Using Digital Rock Technology to Quality Control and Reduce Uncertainty in Relative Permeability Measurements
- Josephina Schembre-McCabe (Chevron Energy Technology Company) | Jairam Kamath (Chevron Energy Technology Company)
- Document ID
- Society of Petrophysicists and Well-Log Analysts
- Publication Date
- February 2018
- Document Type
- Journal Paper
- 44 - 53
- 2018. Society of Petrophysicists & Well Log Analysts
- 6 in the last 30 days
- 208 since 2007
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Digital rock technology (DRT) has experienced tremendous progress in the last decade, with an increasing number of companies providing imaging hardware, modeling software and digital core analysis services. While prediction remains the most discussed application of DRT, this paper discusses its use to quality control water-displacing-oil relative permeability (kr) experimental measurements. The relative permeability data were collected from three wells over a span of seven years, and they showed a very large spread. To identify potential outliers, we performed micro-CT imaging on six samples that were selected based on similarity in rock properties but differences in measured relative permeability behavior. The three-phase segmentation process was guided by experimental values of porosity, permeability and clay. Consistency checks verified that we could reproduce permeability, drainage capillary pressure, and gas-oil relative permeability. Water-displacing- oil relative permeability was then calculated using pore-network models for water-wet and oil-wet conditions and used to establish a maximum range for each sample. This range was instrumental in identifying suspicious behavior, and reducing uncertainty in recovery predictions by confirming potential outliers and assisting in the upgrading of the experimental relative permeability data.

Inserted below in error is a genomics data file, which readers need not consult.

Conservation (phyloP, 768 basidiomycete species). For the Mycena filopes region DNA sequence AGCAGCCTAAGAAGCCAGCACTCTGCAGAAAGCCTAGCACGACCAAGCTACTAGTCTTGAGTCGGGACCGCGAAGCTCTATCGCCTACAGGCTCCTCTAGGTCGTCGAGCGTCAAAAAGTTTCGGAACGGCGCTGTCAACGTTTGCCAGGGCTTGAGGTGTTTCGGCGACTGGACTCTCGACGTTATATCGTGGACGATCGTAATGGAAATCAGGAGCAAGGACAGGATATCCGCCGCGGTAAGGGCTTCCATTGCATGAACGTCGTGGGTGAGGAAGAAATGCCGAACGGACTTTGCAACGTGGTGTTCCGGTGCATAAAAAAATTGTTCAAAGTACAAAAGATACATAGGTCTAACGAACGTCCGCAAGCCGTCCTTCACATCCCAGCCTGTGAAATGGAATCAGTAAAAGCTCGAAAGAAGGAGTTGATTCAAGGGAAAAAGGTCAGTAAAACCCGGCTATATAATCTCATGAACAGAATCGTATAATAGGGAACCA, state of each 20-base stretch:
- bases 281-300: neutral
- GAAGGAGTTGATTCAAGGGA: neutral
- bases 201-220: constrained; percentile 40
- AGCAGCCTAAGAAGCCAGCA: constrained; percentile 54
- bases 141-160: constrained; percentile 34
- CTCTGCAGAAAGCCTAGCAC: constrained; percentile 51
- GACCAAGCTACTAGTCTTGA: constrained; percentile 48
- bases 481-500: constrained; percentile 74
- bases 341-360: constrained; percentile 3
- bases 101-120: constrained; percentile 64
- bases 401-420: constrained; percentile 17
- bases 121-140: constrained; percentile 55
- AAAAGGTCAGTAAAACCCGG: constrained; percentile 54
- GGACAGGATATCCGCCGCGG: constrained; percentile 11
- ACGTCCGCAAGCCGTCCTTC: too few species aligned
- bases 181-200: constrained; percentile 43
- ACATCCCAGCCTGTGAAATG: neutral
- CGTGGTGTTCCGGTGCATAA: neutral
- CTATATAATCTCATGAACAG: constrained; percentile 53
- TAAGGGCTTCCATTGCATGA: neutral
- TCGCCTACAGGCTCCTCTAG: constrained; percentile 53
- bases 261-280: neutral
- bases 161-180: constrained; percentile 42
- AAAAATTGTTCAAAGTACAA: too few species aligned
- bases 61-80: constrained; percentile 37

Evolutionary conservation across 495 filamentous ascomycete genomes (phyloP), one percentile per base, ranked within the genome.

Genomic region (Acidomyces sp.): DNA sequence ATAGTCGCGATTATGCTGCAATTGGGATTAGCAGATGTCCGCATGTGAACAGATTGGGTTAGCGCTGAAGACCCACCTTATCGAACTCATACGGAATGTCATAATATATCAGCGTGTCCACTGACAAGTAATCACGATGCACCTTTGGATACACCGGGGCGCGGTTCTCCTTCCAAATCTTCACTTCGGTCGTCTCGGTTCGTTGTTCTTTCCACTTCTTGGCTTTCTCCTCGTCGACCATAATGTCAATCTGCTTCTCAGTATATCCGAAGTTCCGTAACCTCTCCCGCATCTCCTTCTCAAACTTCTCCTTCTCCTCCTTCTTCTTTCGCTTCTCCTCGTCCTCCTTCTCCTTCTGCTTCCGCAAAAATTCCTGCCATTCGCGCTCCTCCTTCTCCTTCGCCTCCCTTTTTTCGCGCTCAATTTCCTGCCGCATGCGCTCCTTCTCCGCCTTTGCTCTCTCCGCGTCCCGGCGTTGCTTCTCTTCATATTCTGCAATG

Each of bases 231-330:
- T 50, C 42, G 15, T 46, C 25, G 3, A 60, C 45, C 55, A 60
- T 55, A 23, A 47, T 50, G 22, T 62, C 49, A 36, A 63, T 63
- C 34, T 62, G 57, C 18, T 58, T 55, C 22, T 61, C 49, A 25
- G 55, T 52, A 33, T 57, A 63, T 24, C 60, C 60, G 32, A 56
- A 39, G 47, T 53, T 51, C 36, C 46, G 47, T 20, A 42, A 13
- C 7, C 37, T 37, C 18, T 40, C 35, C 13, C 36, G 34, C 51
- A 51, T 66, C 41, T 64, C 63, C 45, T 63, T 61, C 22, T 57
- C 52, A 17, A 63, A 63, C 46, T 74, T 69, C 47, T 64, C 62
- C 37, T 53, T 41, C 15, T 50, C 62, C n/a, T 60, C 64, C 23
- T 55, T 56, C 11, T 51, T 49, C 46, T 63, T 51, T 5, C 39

Digital rock technology (DRT)-based prediction of primary drainage and imbibition water-oil relative permeability can be in good agreement with experimental data if the pore structure, connectivity, and wettability of the porous media are captured accurately (Bakke and Øren, 1997; Øren et al., 1998; Blunt et al., 2002; Al-Kharusi and Blunt, 2008; Idowu et al., 2014; Golab et al., 2015; Massalmeh et al., 2015). However, accurate characterization of wettability inputs, such as contact angles and distribution of oil-wet surfaces, is a challenge (Bondino et al., 2013; Idowu et al., 2015). In this work, we use wettability measurements only as a guide, and focus on comparing experimental results with pore-network simulations of strongly water-wet and oil-wet relative permeability behavior. We expect these simulations to be reasonably accurate (Øren and Bakke, 2003; Valvatne and Blunt, 2004).
|File Size||3 MB||Number of Pages||10|